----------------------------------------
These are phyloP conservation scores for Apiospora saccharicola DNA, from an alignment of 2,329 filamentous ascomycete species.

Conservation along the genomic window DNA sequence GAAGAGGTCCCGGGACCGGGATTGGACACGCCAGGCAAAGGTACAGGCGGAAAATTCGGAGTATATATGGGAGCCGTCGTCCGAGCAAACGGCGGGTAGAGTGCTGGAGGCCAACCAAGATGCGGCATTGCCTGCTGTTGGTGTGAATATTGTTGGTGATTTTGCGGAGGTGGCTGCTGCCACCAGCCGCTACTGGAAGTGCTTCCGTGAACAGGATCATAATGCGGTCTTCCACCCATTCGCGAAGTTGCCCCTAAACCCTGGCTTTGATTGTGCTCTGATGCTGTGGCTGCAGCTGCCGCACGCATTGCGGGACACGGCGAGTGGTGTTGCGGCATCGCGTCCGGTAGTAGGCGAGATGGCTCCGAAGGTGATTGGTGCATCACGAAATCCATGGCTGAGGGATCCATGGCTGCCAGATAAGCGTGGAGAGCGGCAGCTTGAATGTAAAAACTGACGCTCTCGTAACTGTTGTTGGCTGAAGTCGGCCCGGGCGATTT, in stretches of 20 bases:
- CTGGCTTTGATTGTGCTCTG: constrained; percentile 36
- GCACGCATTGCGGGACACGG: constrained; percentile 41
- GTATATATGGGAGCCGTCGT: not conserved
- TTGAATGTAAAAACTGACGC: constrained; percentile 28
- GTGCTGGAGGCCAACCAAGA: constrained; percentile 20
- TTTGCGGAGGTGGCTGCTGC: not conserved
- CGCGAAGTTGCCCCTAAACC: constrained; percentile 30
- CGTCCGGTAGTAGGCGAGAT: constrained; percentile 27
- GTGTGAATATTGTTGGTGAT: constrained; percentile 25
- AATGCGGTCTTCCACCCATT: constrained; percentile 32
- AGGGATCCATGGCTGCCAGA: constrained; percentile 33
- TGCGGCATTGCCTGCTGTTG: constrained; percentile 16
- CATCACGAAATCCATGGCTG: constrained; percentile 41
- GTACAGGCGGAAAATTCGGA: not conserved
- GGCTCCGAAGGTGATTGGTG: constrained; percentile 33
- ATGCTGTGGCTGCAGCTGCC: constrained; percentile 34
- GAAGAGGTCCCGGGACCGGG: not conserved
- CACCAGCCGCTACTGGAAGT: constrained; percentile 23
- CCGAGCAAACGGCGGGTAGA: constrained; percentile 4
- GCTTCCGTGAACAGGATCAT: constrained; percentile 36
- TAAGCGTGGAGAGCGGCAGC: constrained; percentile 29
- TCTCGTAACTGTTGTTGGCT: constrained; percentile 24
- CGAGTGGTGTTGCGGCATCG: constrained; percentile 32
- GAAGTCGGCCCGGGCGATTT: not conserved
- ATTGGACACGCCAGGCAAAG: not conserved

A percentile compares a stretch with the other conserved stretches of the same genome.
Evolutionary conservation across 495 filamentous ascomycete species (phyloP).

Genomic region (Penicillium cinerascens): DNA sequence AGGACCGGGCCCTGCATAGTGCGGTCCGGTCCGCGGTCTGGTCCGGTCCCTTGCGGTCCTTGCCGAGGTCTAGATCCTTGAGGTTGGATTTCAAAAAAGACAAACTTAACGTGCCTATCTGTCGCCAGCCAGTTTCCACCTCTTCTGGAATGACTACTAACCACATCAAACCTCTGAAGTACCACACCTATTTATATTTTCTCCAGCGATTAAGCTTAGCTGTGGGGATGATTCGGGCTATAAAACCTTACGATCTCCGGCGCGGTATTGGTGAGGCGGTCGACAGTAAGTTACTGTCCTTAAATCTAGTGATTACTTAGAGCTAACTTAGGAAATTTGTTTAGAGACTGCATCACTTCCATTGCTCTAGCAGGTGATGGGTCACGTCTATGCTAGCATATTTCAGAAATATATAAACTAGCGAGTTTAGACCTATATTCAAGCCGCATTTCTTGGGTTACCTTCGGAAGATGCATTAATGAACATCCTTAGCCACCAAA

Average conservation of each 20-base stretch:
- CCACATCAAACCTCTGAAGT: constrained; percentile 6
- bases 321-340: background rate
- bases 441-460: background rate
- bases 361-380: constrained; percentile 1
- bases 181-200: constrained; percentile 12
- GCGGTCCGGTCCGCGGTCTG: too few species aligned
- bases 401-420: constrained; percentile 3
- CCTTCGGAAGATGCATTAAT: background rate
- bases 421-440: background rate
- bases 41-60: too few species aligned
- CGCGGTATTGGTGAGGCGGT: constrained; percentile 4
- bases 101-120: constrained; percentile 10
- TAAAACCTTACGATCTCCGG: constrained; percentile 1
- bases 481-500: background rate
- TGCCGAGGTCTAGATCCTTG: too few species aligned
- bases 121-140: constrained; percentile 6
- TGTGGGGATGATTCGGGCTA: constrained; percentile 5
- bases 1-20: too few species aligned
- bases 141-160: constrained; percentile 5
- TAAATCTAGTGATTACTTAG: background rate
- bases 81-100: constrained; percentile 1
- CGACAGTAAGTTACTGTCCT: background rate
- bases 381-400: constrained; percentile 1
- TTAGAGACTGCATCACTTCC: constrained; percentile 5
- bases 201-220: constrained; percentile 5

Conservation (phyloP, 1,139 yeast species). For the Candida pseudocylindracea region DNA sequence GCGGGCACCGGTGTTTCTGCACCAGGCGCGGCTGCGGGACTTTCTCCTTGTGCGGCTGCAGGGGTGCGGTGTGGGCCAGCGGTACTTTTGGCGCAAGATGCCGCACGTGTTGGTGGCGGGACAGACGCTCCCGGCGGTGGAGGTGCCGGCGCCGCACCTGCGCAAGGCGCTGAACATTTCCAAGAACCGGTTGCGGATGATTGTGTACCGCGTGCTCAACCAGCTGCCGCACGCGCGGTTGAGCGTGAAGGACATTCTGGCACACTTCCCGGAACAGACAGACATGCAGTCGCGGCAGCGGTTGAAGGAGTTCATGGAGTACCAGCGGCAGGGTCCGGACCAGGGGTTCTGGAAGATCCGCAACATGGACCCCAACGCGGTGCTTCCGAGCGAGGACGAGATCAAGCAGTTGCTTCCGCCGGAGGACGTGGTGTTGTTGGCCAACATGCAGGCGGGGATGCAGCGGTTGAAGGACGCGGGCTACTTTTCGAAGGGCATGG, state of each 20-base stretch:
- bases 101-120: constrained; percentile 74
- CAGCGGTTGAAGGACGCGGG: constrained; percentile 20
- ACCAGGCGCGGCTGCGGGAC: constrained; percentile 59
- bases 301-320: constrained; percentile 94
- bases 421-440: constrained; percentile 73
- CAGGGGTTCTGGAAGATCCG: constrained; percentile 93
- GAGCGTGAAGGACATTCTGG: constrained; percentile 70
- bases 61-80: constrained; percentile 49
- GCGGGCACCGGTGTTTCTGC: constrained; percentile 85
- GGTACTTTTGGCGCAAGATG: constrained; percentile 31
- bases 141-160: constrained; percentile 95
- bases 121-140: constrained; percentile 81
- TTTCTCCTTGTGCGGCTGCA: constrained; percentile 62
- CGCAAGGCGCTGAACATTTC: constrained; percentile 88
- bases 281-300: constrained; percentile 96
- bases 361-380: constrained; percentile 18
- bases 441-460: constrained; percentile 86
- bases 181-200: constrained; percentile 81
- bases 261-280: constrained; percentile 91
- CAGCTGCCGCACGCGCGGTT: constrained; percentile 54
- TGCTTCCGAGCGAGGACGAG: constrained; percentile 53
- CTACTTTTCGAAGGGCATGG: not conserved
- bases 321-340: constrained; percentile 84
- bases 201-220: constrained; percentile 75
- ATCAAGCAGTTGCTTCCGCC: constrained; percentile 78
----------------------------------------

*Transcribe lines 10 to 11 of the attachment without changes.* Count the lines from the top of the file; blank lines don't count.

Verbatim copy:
- CGTCCGGTAGTAGGCGAGAT: constrained; percentile 27
- GTGTGAATATTGTTGGTGAT: constrained; percentile 25